“The Jewish community is always a little bit behind, let’s just face it,” he said. “Our tradition is what kept us going all these thousands of years, so anytime something new comes into the picture, we’re always a little more wary and always a little more concerned. So AI really hasn’t made inroads yet.”

Bree’s latest effort hit a turning point while he was in synagogue, which he referred to as “a mini-networking event” that he attends three times a day for prayers. A self-described ultra-Orthodox Jew, he had been casting about for a kosher corporate partner for the cheesecake bot. An acquaintance named Akiva overheard him lamenting his lack of connections to a fellow worshiper after evening services.

Akiva said his wife worked for a kosher dairy-products company called Norman’s. A few WhatsApp messages later, Bree was in touch with executives there — and now the company’s name and logo appear on the website, and its products are inserted into the cheesecake recipes that the tool generates. Goldstein has also promoted the company on her social media posts about Cheesecake Wizard.

The sell wasn’t totally straightforward, Bree said. An executive “was a little bit nervous because of the internet aspect,” he recalled. “Right now in the Jewish community, it’s a weird sort of policy we have, like, we don’t encourage you to use it but if you’re going to use it, have a filter on it.”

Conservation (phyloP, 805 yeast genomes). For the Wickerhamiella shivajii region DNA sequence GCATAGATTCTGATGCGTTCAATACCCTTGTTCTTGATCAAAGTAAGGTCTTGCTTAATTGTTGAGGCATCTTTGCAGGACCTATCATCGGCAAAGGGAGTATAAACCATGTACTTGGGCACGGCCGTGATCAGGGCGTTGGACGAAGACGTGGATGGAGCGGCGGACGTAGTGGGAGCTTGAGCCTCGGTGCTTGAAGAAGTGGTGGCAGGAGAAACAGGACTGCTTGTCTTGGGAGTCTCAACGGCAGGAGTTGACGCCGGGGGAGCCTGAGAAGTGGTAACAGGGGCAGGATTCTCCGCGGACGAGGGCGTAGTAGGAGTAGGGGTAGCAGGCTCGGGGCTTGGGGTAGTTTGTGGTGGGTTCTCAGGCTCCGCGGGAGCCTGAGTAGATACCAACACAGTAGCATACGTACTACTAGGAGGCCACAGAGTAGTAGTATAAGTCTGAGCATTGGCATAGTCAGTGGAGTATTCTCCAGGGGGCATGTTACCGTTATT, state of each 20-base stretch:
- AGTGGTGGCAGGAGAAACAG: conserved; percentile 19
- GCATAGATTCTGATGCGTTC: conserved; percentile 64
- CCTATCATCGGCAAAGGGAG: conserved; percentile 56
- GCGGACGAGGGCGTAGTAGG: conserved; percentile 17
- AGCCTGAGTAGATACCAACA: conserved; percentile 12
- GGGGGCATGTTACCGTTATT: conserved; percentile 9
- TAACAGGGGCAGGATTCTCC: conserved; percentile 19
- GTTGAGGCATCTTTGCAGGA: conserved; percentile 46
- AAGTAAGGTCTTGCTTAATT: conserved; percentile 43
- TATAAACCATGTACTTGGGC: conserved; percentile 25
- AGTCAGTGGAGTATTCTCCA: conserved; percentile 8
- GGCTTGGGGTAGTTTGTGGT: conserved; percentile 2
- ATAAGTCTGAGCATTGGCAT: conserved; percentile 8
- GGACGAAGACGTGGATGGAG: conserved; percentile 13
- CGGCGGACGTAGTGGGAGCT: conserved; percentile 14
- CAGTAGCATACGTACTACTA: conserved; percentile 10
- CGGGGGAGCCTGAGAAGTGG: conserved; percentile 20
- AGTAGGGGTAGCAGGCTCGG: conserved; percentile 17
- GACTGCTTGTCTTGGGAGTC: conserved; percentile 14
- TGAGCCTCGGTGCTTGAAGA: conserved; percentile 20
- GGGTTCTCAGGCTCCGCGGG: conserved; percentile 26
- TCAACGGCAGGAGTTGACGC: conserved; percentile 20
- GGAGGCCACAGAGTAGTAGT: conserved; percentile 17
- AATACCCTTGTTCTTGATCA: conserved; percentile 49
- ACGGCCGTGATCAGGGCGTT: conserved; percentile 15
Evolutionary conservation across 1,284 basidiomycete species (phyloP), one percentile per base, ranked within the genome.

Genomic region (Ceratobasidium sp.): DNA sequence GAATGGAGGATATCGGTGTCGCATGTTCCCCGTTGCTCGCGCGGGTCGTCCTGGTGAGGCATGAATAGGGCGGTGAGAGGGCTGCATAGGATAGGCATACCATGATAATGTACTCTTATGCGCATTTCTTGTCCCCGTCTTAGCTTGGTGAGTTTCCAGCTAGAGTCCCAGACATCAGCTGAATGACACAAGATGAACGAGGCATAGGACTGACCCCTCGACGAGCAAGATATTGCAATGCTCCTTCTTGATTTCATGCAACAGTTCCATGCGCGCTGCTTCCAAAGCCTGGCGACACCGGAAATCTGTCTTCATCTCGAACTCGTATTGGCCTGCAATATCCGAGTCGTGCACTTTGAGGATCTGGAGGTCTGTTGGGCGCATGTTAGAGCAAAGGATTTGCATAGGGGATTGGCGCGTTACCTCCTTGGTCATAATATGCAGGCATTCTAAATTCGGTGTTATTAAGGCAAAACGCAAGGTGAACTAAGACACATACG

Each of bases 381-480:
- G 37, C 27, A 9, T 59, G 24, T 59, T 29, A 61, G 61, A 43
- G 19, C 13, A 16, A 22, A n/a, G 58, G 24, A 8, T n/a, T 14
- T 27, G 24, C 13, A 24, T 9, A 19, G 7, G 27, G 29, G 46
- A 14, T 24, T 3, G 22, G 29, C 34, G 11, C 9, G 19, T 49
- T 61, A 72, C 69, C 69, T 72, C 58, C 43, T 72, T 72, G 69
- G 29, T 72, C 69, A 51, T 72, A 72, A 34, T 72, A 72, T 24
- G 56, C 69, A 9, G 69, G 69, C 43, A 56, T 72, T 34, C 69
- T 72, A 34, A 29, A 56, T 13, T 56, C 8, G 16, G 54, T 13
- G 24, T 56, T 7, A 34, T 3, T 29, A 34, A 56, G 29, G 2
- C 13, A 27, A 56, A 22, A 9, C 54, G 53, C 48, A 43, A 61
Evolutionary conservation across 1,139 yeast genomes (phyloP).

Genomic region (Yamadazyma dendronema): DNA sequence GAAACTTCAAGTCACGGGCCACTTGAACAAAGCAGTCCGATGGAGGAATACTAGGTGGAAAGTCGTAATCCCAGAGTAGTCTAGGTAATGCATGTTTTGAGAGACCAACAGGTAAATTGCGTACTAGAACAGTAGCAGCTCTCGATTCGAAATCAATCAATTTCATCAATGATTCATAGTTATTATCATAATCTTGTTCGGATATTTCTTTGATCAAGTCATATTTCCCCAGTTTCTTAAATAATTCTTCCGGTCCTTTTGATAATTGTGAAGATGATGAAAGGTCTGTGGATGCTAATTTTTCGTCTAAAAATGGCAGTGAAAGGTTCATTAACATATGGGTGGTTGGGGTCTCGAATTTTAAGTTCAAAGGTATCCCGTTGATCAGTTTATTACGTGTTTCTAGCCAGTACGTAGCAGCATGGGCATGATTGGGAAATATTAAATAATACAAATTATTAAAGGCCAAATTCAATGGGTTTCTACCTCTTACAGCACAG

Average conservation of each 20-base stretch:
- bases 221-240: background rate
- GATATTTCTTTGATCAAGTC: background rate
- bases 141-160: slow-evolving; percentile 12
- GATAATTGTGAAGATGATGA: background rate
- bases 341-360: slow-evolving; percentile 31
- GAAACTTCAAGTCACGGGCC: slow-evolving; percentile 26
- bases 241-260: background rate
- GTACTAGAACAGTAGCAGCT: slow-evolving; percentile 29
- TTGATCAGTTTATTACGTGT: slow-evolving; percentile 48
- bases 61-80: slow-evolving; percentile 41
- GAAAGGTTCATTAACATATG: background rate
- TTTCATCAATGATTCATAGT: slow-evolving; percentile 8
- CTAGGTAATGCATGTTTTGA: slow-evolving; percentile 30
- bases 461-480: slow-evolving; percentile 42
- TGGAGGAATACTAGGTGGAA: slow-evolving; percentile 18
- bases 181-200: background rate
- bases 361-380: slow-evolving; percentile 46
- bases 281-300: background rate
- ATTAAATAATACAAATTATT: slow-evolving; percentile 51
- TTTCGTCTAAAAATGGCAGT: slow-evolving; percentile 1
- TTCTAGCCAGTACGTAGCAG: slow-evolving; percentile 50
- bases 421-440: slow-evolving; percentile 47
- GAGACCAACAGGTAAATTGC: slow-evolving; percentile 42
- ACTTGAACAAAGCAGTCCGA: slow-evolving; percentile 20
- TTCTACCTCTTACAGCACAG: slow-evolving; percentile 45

Indeed, internet use has been a fraught topic in haredi Orthodox communities, with rabbis warning that online access can be a gateway to inappropriate content that conflicts with and diverts attention from Jewish practice.

Some Orthodox leaders have urged Jews to reject the internet entirely. In 2012, a rally warning of the dangers of the web drew more than 40,000 men to Citi Field in New York; last year, two massive rallies for women urged them to delete their social media profiles and give up their smartphones.

With the abrupt arrival of consumer-facing AI in recent months, the technology has drawn specific attention from some rabbinic leaders for the first time. Last month, a dozen rabbis from the traditionalist Skver Hasidic community, based in New Square, New York, explicitly banned its use.